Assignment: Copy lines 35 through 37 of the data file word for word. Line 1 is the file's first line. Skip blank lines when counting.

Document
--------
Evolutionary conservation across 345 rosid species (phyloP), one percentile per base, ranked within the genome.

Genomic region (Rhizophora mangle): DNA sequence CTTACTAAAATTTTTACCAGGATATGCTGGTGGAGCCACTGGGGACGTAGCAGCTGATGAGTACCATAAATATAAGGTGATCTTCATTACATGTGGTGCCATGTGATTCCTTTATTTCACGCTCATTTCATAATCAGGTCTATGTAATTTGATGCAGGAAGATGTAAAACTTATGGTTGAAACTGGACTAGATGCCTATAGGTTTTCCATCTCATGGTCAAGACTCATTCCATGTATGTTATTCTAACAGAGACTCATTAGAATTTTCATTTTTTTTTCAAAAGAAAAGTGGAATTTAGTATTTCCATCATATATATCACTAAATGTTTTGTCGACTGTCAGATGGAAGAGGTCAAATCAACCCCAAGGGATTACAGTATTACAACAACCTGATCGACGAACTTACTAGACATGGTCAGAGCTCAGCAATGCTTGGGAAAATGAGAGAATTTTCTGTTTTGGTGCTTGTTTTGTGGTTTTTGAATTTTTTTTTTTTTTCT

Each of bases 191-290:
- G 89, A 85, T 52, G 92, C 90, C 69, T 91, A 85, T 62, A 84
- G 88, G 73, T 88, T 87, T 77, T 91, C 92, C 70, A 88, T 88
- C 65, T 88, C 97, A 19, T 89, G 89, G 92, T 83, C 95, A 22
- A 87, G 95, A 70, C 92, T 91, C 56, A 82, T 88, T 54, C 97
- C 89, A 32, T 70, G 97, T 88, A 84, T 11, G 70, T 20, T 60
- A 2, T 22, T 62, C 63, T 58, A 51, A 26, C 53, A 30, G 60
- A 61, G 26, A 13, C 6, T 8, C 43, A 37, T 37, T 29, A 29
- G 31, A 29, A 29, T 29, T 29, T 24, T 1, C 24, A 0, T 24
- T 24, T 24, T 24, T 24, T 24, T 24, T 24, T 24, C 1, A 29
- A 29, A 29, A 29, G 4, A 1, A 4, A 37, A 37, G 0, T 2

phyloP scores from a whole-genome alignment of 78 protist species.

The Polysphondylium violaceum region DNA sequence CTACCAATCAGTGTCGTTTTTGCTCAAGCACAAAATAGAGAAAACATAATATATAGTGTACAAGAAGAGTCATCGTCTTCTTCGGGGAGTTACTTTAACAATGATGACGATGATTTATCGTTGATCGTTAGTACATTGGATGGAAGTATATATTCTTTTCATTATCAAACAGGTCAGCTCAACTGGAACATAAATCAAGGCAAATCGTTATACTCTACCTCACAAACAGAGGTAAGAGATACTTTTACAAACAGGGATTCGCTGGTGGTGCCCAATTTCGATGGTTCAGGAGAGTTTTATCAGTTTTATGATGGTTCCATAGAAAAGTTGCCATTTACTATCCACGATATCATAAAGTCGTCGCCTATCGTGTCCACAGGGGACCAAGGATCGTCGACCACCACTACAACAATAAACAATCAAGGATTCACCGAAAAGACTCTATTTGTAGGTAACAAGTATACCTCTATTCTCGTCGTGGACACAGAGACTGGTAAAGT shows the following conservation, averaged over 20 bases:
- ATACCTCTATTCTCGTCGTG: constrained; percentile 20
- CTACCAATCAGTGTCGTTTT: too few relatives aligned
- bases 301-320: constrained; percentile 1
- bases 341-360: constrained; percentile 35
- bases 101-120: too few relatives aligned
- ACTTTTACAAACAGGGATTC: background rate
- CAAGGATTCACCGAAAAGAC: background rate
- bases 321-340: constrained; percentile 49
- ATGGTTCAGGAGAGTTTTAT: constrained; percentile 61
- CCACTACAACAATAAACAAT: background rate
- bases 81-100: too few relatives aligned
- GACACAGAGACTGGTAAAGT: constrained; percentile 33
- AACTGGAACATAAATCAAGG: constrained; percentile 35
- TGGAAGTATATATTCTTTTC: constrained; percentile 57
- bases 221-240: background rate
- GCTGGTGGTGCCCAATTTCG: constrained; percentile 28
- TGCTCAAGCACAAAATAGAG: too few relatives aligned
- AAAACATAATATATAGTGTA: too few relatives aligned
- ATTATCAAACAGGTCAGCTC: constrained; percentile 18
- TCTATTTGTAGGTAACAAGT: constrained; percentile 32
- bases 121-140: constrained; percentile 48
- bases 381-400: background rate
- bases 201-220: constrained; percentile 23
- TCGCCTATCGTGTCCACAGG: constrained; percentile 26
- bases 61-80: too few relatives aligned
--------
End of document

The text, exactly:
- TCTATTTGTAGGTAACAAGT: constrained; percentile 32
- bases 121-140: constrained; percentile 48
- bases 381-400: background rate